Though walking won’t have the same impact on your physical appearance as more intensive exercises like running or lifting weights, walking briskly on a regular basis will keep your metabolism working help you burn more calories, which is helpful in maintaining your weight. Power walking will also keep your legs and bum toned, and if you walk fast enough that you are using your arms for momentum, you may even notice more definition there, too!
The best part about walking is that it really doesn’t take more than 15-30 minutes a day, but the more you walk the better! It’s all about finding opportunities. Opt for the stairs instead of the escalator, every time. Take a brisk stroll on your lunch break, or skip the subway and take the scenic route to work in the morning on foot. Your body (and mind) will thank you! What is your favourite time of day to get your walk on?
This subject may feel somewhat tired at this point, but I am glad to see the media beginning to focus more on the saturation of dieting and weight loss incentives and their negative impact on young children, particularly girls. With growing access to technology and various media outlets, children are being bombarded with messages about “losing weight fast” and seeing headlines like “get thin in just a week” on a daily basis. They are also being shown images of “the ideal body” that have been edited and manipulated, creating an unrealistic (and unhealthy) idea of what “normal” should look like. This is so common that they are growing up with the mentality that they should constantly be trying to lose weight, to be thinner, no matter their size or weight. Weight loss has gone from being a health requirement for the obese, to a common goal of the majority of the population, at least in Western society. It’s almost like a competition, who is the thinnest? Who has lost the most weight in the shortest amount of time? Exercise has become only about losing weight, as opposed to building strength, energy and endurance.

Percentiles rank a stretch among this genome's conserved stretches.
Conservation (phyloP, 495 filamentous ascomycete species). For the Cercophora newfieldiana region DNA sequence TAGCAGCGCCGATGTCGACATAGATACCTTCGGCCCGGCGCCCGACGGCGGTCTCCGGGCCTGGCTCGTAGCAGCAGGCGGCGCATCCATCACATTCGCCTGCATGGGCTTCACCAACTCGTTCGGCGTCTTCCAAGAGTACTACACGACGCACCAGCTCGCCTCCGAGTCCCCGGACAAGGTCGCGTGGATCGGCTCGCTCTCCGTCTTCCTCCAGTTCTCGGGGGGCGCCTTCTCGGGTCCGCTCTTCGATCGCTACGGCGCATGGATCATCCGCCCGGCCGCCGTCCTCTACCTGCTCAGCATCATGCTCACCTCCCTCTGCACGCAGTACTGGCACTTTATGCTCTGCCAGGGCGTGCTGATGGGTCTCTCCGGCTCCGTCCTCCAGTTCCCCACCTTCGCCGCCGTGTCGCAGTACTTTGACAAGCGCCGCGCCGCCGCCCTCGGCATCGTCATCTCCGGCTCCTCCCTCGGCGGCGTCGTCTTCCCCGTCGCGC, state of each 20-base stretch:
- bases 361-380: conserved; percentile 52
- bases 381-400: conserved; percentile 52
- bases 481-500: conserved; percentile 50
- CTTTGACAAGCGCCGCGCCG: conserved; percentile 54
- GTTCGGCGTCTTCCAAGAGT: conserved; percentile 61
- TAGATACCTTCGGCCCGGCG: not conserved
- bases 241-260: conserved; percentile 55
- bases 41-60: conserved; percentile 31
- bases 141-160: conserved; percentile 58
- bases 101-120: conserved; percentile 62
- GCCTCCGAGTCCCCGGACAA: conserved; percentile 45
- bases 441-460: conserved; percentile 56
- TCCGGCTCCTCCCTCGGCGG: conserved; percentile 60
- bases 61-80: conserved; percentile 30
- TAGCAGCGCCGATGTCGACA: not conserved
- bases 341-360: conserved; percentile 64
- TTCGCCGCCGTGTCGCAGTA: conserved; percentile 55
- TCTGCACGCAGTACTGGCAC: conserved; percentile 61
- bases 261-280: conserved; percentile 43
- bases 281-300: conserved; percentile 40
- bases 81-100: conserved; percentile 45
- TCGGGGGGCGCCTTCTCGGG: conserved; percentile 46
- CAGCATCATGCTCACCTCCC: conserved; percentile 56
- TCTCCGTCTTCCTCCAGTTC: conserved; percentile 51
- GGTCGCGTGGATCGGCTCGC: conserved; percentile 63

These negative messages impact all people, but children are the ones in the most danger as their bodies are still growing and developing and need proper nutrition to do so. They are also extremely impressionable, and are developing their habits and mentality towards their health and bodies that they will carry with them throughout their lives. Creating a positive body image in young people isn’t just about telling them that they are beautiful no matter what shape or size they are. Though this is important, there is more to it. Instilling a healthy body image entails focusing on the important factors, like health, nutrition and balance. There is a fine line between making sure they are conscious of their health and making good decisions when it comes to eating and staying active, and over focusing on these areas.